Tuesday, November 19, 2013

Bats and cheetas and other wild things on the Garden Route

Since I didn't have much internet for our week long visit along the Garden Route I've put the week together.  
Sunday we left Cape Town and headed towards Oudtshoorn, a small mountain town known for Ostrich farms.  It was a long 5 hour beautiful mountainous drive on the N1, that took us through the Huguenot tunnel that is 2.5 miles long.  You cannot hold your breath through this one.

Our B&B, The Gumtree, was very comfortable and in a good location near the Main Street.  Oudtshoorn is not very big but due to the high tourism has over 100 B&B's.  

Monday's agenda included a visit to The Canga Wildlife Ranch. This is a place where they rehabilitate many different animals from all over the world. First stop on the tour was a visit to the bat cave.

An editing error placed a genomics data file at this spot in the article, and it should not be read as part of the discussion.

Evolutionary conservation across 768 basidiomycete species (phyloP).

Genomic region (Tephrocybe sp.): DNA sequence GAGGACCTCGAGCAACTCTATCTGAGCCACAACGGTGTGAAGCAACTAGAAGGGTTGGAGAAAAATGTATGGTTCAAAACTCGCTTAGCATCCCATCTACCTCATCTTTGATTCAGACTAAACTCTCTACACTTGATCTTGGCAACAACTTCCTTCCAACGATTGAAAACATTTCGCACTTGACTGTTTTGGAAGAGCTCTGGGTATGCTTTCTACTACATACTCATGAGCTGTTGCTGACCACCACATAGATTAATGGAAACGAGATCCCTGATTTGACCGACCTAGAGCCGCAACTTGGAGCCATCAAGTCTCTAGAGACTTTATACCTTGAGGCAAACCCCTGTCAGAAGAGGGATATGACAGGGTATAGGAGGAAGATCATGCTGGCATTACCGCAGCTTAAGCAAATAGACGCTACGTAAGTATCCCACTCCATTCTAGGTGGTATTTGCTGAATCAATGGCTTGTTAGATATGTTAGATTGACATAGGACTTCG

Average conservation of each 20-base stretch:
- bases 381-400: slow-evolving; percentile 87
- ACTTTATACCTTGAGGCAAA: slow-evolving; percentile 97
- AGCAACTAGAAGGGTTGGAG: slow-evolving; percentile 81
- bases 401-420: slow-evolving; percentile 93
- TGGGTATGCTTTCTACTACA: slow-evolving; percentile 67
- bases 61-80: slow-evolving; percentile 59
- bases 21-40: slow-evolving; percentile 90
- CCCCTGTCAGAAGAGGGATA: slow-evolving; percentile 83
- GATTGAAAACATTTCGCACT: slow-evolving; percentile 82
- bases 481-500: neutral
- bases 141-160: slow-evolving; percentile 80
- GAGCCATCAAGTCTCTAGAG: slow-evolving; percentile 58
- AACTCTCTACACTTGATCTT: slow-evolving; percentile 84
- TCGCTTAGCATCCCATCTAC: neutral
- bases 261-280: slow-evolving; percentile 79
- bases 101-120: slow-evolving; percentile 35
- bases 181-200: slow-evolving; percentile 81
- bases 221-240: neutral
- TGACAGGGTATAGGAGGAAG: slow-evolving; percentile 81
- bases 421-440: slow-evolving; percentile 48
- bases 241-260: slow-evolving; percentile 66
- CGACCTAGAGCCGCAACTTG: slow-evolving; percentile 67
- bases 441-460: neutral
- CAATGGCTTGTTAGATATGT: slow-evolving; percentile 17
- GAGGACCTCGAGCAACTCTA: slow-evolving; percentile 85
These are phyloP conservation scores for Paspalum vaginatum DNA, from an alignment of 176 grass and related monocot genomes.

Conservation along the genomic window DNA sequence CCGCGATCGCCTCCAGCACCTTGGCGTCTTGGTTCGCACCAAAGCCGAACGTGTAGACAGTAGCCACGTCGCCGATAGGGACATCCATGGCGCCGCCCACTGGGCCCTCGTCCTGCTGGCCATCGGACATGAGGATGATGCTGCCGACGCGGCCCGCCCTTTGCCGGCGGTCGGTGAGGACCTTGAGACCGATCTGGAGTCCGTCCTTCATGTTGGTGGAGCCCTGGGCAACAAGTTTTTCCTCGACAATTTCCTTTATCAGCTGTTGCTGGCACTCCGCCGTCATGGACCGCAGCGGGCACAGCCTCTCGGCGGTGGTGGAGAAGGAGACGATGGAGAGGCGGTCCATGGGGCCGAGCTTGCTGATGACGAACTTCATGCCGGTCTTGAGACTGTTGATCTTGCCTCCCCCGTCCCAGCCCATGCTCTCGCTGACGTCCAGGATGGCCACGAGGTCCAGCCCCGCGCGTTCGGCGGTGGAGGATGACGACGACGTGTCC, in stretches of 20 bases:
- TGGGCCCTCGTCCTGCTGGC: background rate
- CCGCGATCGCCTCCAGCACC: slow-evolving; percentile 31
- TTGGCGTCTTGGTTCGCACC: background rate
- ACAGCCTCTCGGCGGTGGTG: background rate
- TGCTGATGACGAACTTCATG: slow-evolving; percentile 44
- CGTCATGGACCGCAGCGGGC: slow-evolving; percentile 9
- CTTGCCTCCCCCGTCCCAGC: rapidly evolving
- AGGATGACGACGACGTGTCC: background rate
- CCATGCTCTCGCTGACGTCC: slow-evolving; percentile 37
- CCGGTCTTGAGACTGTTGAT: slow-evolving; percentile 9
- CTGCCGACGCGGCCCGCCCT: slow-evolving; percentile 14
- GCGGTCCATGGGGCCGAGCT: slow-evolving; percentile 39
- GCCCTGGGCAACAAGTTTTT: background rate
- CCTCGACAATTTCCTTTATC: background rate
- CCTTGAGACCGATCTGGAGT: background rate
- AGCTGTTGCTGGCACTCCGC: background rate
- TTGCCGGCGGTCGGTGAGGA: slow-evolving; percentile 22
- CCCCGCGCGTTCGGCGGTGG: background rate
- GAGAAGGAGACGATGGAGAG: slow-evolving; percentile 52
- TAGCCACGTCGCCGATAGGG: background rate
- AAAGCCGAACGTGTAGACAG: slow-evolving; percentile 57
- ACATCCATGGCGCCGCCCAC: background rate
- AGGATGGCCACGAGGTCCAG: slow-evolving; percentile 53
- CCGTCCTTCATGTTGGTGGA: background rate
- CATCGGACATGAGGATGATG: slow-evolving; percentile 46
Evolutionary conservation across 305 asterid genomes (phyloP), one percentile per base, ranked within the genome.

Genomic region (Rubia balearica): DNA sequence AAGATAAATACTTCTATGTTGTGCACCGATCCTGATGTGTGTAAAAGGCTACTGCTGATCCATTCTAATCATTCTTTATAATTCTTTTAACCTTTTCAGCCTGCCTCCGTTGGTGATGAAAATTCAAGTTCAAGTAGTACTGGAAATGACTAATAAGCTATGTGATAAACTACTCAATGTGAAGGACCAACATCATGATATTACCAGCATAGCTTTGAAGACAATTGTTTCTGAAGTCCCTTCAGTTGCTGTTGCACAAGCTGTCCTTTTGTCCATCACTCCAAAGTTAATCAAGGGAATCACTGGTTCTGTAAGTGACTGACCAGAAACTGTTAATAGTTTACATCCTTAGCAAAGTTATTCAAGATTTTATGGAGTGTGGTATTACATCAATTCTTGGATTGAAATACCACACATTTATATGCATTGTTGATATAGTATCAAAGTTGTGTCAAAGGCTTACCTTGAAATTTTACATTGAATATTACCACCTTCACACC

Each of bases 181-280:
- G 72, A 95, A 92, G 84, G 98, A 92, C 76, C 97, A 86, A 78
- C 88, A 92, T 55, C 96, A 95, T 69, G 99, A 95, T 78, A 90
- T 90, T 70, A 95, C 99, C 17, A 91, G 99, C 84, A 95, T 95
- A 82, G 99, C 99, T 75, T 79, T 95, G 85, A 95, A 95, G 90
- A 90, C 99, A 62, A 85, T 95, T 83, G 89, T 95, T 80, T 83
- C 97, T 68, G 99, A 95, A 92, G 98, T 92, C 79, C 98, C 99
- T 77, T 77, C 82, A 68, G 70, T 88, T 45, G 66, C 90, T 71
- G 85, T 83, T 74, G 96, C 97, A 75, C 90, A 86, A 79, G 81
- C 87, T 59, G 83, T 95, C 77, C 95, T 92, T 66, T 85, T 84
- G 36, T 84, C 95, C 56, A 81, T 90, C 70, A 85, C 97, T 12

Crazy. They always hang upside down except for when they go to the bathroom.  The bat below is carrying a baby bat. 

A little bit creepy.  Outside the bat cave was Dolce and Gabbana some kind of designer pigs.

Next stop lemurs. Oh so cute. Love the strips.
The mom carries both of her children on her back. Now I know us parents do that figuratively but here is nature at its best.

Emily testing her wing span compared to a vulture.

We had a great guide with a fabulous sense of humor.  She went to feed the croc so we could have a show and take photos.  On the tour with us was one other couple from Germany.  Our guide spoke fluent German, lucky for them, so we had a bi-lingual tour.

In case you wanted to see those teeth a little closer

Even though we were in the Ostrich area this place had a few loving Emu's.  There weren't any ostiches here as the Ostrich farm was further up the road.  

The main attraction here is the Cheetas.  After the tour you can visit, pet and take photos with the Cheetas, for an extra fee of course.  Being that I didn't think we were very likely to have this opportunity again we went for it.  Also, the money is used to help rehabilitate the animals.

Not really being a cat person I will say it was a very cool experience. 

Next stop Knysna.  Again we drove through the mountains to get back to the ocean.  This was one of my favorites drives so far.  The terrain was so beautiful, it felt a little like the Swiss Alps.

The weather changes quite rapidly.